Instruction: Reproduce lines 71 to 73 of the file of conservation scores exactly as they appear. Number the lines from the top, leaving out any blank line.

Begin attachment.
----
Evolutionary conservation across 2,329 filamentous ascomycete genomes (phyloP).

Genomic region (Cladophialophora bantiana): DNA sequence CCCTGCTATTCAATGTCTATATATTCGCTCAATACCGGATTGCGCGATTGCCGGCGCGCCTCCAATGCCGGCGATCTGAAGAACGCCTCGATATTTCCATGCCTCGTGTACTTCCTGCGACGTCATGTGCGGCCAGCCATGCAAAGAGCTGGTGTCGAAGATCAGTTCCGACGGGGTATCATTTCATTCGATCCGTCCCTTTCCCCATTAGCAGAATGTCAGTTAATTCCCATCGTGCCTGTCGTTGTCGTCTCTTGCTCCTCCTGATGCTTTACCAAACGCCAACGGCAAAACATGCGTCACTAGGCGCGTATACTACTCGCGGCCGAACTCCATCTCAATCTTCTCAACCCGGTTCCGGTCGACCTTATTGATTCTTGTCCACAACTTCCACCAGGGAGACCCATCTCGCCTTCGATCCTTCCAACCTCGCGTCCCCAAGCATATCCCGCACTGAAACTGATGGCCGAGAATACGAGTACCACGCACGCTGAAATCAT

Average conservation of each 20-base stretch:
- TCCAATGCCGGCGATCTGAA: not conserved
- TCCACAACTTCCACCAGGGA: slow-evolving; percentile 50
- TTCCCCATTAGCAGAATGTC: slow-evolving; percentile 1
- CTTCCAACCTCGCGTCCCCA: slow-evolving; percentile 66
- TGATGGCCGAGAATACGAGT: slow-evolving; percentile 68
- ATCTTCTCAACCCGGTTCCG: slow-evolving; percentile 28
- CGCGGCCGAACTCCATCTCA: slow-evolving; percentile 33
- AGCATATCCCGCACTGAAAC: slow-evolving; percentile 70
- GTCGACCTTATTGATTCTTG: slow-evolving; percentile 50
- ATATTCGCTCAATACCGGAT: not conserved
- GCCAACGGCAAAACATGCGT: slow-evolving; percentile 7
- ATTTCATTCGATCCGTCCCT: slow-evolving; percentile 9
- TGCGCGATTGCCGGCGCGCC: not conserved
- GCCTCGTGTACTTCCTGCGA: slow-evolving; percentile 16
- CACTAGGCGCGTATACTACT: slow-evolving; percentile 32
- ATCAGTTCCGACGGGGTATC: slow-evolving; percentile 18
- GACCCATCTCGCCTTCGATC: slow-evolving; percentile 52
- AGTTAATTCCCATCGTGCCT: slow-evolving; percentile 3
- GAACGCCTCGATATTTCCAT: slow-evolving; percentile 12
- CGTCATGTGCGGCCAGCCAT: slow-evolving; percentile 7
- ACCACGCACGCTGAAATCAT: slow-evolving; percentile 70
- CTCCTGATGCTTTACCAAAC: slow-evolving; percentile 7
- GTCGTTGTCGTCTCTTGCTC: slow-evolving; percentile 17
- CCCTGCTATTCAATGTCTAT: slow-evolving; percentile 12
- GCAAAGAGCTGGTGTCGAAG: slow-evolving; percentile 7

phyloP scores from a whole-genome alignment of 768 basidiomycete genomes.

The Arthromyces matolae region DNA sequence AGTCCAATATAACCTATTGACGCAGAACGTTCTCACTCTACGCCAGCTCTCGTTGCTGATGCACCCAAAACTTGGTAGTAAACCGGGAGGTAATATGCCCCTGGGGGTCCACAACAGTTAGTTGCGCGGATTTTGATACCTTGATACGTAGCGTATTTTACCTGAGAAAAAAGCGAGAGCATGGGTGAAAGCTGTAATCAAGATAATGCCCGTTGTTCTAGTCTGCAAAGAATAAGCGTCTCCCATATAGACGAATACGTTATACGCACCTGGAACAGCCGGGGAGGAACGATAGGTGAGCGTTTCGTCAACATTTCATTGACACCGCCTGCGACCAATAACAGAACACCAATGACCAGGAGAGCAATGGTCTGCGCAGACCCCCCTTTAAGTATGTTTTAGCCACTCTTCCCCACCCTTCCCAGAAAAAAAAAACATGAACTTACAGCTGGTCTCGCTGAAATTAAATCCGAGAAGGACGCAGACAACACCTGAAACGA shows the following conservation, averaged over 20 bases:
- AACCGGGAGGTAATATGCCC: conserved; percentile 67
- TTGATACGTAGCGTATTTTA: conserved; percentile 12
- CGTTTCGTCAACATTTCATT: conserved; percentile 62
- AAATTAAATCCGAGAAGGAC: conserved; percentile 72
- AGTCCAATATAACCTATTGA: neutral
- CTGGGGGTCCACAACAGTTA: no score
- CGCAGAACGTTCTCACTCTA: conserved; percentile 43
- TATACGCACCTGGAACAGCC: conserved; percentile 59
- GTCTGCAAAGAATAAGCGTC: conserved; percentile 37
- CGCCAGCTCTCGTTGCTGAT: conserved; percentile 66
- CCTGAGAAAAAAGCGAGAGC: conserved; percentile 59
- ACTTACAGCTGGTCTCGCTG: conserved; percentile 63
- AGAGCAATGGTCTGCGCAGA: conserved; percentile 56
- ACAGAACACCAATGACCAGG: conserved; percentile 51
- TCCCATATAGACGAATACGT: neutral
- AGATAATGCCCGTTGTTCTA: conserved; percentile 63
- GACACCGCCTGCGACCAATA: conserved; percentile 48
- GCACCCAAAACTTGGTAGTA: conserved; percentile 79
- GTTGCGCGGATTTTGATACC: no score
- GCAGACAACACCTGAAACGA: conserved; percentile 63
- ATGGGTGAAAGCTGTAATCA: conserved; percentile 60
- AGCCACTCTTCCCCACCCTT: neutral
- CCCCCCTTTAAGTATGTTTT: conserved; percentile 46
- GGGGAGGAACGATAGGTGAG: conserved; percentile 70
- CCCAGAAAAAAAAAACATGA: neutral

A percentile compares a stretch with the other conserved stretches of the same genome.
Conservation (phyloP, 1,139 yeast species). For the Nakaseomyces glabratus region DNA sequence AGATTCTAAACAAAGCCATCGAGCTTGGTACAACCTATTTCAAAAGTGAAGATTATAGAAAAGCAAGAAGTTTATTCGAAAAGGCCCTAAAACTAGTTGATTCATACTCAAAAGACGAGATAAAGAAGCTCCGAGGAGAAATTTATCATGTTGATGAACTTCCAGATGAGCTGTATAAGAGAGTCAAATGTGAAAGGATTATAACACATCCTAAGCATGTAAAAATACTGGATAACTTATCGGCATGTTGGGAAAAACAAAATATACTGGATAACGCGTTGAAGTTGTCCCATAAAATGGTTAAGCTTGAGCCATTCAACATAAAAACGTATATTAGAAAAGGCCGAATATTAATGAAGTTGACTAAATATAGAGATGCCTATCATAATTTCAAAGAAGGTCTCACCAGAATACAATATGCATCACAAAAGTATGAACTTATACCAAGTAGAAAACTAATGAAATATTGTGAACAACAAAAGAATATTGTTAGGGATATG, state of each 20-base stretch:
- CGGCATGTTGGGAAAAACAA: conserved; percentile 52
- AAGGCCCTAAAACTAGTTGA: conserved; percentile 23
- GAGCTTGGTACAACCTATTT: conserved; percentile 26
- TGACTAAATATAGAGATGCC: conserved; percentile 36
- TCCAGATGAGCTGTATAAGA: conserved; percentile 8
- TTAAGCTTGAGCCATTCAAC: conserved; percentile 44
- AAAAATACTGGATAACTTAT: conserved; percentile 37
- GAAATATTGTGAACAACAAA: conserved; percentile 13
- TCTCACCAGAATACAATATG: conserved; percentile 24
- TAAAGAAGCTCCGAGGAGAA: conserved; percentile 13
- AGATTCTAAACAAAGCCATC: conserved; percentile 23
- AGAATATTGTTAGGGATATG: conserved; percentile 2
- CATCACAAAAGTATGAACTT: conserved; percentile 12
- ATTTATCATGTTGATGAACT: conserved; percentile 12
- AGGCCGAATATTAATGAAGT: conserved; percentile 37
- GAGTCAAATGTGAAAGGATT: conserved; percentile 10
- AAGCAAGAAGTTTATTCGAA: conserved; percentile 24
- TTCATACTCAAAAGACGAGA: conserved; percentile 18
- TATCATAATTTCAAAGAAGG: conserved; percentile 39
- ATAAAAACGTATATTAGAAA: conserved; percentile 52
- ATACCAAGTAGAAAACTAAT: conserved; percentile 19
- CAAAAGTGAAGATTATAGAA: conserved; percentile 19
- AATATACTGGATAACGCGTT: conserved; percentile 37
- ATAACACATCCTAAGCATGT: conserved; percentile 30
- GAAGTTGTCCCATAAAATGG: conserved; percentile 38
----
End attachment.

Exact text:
- ATTTATCATGTTGATGAACT: conserved; percentile 12
- AGGCCGAATATTAATGAAGT: conserved; percentile 37
- GAGTCAAATGTGAAAGGATT: conserved; percentile 10